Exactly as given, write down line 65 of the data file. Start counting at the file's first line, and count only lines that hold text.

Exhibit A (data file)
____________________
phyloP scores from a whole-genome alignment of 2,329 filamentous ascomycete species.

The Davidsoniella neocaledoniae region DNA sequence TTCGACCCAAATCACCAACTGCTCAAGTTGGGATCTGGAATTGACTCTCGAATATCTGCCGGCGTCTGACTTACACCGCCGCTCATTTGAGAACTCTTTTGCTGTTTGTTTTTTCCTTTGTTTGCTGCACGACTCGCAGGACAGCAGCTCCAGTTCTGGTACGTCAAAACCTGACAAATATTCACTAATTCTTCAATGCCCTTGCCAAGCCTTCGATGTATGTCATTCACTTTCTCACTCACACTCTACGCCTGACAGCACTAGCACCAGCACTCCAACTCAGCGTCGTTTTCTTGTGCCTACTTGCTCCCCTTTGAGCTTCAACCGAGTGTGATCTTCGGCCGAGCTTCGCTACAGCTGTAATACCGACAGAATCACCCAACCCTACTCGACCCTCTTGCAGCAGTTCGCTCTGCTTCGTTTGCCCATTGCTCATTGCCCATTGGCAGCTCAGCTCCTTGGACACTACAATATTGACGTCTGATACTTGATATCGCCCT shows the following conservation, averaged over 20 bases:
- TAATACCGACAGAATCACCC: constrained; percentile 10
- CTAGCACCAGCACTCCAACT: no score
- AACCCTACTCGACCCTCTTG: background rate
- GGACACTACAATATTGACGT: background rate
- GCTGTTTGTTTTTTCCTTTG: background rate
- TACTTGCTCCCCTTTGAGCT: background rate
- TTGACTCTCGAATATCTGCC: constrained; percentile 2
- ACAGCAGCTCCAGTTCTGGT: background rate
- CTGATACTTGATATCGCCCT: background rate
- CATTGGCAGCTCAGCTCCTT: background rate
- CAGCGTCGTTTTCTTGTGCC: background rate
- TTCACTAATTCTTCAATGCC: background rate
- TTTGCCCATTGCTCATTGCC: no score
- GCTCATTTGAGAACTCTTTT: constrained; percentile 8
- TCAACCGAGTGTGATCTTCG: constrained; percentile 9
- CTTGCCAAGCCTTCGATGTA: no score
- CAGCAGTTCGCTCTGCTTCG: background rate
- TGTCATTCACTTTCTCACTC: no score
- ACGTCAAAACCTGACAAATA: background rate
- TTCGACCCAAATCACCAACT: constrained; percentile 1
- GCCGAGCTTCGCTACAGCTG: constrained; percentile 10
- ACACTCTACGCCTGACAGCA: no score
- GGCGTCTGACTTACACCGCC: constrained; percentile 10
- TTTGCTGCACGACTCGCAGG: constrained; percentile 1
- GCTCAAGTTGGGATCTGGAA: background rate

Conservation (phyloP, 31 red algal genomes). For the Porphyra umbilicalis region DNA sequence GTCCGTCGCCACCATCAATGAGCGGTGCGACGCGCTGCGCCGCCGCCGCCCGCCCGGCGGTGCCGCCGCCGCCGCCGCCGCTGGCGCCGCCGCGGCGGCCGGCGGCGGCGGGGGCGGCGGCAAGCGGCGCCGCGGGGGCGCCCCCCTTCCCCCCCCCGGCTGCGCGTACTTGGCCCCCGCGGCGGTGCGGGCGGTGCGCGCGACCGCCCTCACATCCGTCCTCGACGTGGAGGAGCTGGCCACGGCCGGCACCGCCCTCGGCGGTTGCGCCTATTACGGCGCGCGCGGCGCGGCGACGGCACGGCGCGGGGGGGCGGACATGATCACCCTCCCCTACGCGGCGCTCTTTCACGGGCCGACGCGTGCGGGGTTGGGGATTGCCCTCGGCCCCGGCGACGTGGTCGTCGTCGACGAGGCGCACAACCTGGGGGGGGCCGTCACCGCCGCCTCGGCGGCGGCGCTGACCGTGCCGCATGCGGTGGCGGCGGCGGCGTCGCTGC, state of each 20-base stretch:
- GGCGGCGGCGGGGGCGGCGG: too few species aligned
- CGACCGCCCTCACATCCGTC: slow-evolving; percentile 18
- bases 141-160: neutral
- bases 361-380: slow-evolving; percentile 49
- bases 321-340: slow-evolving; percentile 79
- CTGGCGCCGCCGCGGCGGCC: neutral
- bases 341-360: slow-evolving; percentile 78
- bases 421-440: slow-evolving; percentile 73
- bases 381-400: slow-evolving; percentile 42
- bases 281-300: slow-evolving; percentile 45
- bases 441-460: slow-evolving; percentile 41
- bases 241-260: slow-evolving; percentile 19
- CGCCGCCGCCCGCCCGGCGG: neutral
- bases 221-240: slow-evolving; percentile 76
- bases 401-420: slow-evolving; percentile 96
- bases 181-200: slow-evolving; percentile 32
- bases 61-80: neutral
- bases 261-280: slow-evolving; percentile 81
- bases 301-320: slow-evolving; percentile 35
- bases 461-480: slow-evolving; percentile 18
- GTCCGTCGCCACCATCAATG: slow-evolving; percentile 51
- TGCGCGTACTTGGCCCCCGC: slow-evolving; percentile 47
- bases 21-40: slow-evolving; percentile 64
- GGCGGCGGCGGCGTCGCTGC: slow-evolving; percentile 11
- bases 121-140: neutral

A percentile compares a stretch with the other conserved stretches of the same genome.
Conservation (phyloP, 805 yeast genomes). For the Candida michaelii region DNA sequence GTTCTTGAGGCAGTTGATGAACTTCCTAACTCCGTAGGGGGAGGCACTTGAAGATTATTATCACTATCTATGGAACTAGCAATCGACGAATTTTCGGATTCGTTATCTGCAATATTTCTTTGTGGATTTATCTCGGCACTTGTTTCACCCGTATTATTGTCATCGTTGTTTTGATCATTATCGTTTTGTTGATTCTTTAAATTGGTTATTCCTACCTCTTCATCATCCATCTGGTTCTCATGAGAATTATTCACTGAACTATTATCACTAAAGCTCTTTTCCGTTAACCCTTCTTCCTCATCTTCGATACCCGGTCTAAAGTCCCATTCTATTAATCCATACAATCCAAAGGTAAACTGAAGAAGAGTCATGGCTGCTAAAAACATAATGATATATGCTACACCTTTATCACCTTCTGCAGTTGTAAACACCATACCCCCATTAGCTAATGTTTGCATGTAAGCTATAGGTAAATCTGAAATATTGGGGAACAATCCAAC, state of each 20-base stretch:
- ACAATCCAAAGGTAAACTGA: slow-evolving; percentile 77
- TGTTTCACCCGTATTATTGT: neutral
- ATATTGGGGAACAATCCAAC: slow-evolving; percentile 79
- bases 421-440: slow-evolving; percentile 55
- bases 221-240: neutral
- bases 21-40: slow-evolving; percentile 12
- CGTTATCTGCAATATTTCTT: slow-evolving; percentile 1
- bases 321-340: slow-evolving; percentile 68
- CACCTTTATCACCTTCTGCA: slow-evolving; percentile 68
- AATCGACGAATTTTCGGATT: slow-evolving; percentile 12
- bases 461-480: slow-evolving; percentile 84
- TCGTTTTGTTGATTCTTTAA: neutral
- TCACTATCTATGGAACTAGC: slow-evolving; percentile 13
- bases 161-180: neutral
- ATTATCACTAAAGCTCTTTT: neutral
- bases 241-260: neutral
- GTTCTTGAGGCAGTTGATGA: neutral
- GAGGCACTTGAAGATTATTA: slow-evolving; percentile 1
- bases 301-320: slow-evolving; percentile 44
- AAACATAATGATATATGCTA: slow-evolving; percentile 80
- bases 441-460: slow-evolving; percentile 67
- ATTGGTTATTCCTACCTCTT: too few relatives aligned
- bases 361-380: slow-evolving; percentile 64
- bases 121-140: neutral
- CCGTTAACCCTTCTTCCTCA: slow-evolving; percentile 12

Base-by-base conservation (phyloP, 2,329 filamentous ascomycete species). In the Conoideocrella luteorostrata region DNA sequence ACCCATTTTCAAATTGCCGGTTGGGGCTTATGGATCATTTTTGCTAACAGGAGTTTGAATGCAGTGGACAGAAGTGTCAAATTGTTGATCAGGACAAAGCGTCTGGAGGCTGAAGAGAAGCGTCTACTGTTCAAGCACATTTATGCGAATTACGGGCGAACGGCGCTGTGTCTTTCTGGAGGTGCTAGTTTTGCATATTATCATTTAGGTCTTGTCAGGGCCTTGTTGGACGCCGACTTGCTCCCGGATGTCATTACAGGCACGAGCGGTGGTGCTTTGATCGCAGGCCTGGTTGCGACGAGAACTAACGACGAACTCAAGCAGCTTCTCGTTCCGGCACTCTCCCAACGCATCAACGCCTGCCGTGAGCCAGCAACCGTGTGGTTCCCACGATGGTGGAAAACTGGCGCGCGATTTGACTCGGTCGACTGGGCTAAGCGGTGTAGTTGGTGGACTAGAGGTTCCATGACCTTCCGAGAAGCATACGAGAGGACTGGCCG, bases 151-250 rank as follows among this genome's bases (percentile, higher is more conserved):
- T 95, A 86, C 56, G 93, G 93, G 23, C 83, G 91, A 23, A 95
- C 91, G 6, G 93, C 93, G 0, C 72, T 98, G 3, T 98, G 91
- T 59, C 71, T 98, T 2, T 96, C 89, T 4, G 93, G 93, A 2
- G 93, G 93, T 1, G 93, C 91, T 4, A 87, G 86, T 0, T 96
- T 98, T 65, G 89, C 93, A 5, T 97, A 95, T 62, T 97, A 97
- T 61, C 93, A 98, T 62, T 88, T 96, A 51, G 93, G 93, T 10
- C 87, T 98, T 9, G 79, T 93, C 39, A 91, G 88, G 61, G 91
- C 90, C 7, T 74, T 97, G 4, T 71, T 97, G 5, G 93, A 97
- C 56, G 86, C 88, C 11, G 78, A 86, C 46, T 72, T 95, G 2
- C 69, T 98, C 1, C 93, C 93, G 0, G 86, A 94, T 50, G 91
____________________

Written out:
- AATCGACGAATTTTCGGATT: slow-evolving; percentile 12